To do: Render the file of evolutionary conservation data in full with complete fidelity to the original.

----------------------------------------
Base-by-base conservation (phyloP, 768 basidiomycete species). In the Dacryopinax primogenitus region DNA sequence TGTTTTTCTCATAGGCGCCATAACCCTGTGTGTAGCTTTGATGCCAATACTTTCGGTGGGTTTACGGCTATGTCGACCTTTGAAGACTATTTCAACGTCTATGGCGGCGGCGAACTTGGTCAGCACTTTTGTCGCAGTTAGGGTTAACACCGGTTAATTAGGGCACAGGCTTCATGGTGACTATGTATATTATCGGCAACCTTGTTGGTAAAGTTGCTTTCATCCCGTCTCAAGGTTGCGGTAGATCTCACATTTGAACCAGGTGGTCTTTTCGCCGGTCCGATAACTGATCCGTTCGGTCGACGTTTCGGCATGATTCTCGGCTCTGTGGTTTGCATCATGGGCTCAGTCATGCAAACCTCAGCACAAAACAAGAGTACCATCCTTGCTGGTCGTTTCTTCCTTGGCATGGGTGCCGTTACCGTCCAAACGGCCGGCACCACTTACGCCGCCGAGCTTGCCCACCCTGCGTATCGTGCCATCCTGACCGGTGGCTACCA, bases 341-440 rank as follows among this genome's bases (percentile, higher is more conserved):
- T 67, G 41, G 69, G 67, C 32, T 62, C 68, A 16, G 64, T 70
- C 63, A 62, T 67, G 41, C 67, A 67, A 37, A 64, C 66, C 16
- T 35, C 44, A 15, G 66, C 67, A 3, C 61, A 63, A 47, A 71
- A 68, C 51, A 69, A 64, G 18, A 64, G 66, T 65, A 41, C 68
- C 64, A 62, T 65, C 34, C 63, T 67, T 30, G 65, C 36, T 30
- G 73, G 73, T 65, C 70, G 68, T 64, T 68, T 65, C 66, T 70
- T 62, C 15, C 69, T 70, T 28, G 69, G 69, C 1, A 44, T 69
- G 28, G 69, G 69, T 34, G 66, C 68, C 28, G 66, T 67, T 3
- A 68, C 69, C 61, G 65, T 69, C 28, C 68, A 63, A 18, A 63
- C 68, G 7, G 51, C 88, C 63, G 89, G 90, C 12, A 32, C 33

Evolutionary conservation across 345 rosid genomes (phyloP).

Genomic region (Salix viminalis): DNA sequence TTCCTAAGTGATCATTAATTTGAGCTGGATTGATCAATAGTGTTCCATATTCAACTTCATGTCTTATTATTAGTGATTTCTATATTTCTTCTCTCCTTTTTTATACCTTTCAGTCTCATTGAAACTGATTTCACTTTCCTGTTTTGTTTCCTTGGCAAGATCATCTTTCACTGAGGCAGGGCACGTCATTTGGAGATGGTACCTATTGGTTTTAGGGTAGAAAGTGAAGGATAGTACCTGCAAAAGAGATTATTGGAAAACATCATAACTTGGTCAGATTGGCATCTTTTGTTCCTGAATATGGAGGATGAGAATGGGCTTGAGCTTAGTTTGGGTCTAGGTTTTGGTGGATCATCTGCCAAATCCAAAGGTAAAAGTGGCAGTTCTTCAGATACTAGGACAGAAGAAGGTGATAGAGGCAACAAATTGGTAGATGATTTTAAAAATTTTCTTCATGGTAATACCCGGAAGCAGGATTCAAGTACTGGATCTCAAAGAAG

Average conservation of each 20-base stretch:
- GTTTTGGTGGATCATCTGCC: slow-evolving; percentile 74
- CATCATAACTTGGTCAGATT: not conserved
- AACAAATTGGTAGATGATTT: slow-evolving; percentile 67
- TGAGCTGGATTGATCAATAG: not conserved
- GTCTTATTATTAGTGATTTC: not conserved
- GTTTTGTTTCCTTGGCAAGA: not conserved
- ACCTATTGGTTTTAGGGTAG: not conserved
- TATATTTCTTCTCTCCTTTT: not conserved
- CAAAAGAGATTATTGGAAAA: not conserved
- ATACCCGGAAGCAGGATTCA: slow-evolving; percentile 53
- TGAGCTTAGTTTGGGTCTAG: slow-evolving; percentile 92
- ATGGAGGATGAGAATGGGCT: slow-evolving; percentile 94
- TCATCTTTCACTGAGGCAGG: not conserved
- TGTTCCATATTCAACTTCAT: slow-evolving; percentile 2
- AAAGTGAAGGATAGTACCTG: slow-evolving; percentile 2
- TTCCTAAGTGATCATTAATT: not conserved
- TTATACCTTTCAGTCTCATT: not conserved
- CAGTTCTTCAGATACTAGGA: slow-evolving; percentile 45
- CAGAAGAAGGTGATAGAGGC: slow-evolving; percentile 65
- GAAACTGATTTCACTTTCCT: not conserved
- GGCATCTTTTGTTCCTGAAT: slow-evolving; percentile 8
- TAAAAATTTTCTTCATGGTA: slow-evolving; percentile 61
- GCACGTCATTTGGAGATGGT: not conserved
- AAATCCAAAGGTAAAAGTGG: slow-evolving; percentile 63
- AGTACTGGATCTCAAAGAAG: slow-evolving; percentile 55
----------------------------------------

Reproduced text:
Base-by-base conservation (phyloP, 768 basidiomycete species). In the Dacryopinax primogenitus region DNA sequence TGTTTTTCTCATAGGCGCCATAACCCTGTGTGTAGCTTTGATGCCAATACTTTCGGTGGGTTTACGGCTATGTCGACCTTTGAAGACTATTTCAACGTCTATGGCGGCGGCGAACTTGGTCAGCACTTTTGTCGCAGTTAGGGTTAACACCGGTTAATTAGGGCACAGGCTTCATGGTGACTATGTATATTATCGGCAACCTTGTTGGTAAAGTTGCTTTCATCCCGTCTCAAGGTTGCGGTAGATCTCACATTTGAACCAGGTGGTCTTTTCGCCGGTCCGATAACTGATCCGTTCGGTCGACGTTTCGGCATGATTCTCGGCTCTGTGGTTTGCATCATGGGCTCAGTCATGCAAACCTCAGCACAAAACAAGAGTACCATCCTTGCTGGTCGTTTCTTCCTTGGCATGGGTGCCGTTACCGTCCAAACGGCCGGCACCACTTACGCCGCCGAGCTTGCCCACCCTGCGTATCGTGCCATCCTGACCGGTGGCTACCA, bases 341-440 rank as follows among this genome's bases (percentile, higher is more conserved):
- T 67, G 41, G 69, G 67, C 32, T 62, C 68, A 16, G 64, T 70
- C 63, A 62, T 67, G 41, C 67, A 67, A 37, A 64, C 66, C 16
- T 35, C 44, A 15, G 66, C 67, A 3, C 61, A 63, A 47, A 71
- A 68, C 51, A 69, A 64, G 18, A 64, G 66, T 65, A 41, C 68
- C 64, A 62, T 65, C 34, C 63, T 67, T 30, G 65, C 36, T 30
- G 73, G 73, T 65, C 70, G 68, T 64, T 68, T 65, C 66, T 70
- T 62, C 15, C 69, T 70, T 28, G 69, G 69, C 1, A 44, T 69
- G 28, G 69, G 69, T 34, G 66, C 68, C 28, G 66, T 67, T 3
- A 68, C 69, C 61, G 65, T 69, C 28, C 68, A 63, A 18, A 63
- C 68, G 7, G 51, C 88, C 63, G 89, G 90, C 12, A 32, C 33

Evolutionary conservation across 345 rosid genomes (phyloP).

Genomic region (Salix viminalis): DNA sequence TTCCTAAGTGATCATTAATTTGAGCTGGATTGATCAATAGTGTTCCATATTCAACTTCATGTCTTATTATTAGTGATTTCTATATTTCTTCTCTCCTTTTTTATACCTTTCAGTCTCATTGAAACTGATTTCACTTTCCTGTTTTGTTTCCTTGGCAAGATCATCTTTCACTGAGGCAGGGCACGTCATTTGGAGATGGTACCTATTGGTTTTAGGGTAGAAAGTGAAGGATAGTACCTGCAAAAGAGATTATTGGAAAACATCATAACTTGGTCAGATTGGCATCTTTTGTTCCTGAATATGGAGGATGAGAATGGGCTTGAGCTTAGTTTGGGTCTAGGTTTTGGTGGATCATCTGCCAAATCCAAAGGTAAAAGTGGCAGTTCTTCAGATACTAGGACAGAAGAAGGTGATAGAGGCAACAAATTGGTAGATGATTTTAAAAATTTTCTTCATGGTAATACCCGGAAGCAGGATTCAAGTACTGGATCTCAAAGAAG

Average conservation of each 20-base stretch:
- GTTTTGGTGGATCATCTGCC: slow-evolving; percentile 74
- CATCATAACTTGGTCAGATT: not conserved
- AACAAATTGGTAGATGATTT: slow-evolving; percentile 67
- TGAGCTGGATTGATCAATAG: not conserved
- GTCTTATTATTAGTGATTTC: not conserved
- GTTTTGTTTCCTTGGCAAGA: not conserved
- ACCTATTGGTTTTAGGGTAG: not conserved
- TATATTTCTTCTCTCCTTTT: not conserved
- CAAAAGAGATTATTGGAAAA: not conserved
- ATACCCGGAAGCAGGATTCA: slow-evolving; percentile 53
- TGAGCTTAGTTTGGGTCTAG: slow-evolving; percentile 92
- ATGGAGGATGAGAATGGGCT: slow-evolving; percentile 94
- TCATCTTTCACTGAGGCAGG: not conserved
- TGTTCCATATTCAACTTCAT: slow-evolving; percentile 2
- AAAGTGAAGGATAGTACCTG: slow-evolving; percentile 2
- TTCCTAAGTGATCATTAATT: not conserved
- TTATACCTTTCAGTCTCATT: not conserved
- CAGTTCTTCAGATACTAGGA: slow-evolving; percentile 45
- CAGAAGAAGGTGATAGAGGC: slow-evolving; percentile 65
- GAAACTGATTTCACTTTCCT: not conserved
- GGCATCTTTTGTTCCTGAAT: slow-evolving; percentile 8
- TAAAAATTTTCTTCATGGTA: slow-evolving; percentile 61
- GCACGTCATTTGGAGATGGT: not conserved
- AAATCCAAAGGTAAAAGTGG: slow-evolving; percentile 63
- AGTACTGGATCTCAAAGAAG: slow-evolving; percentile 55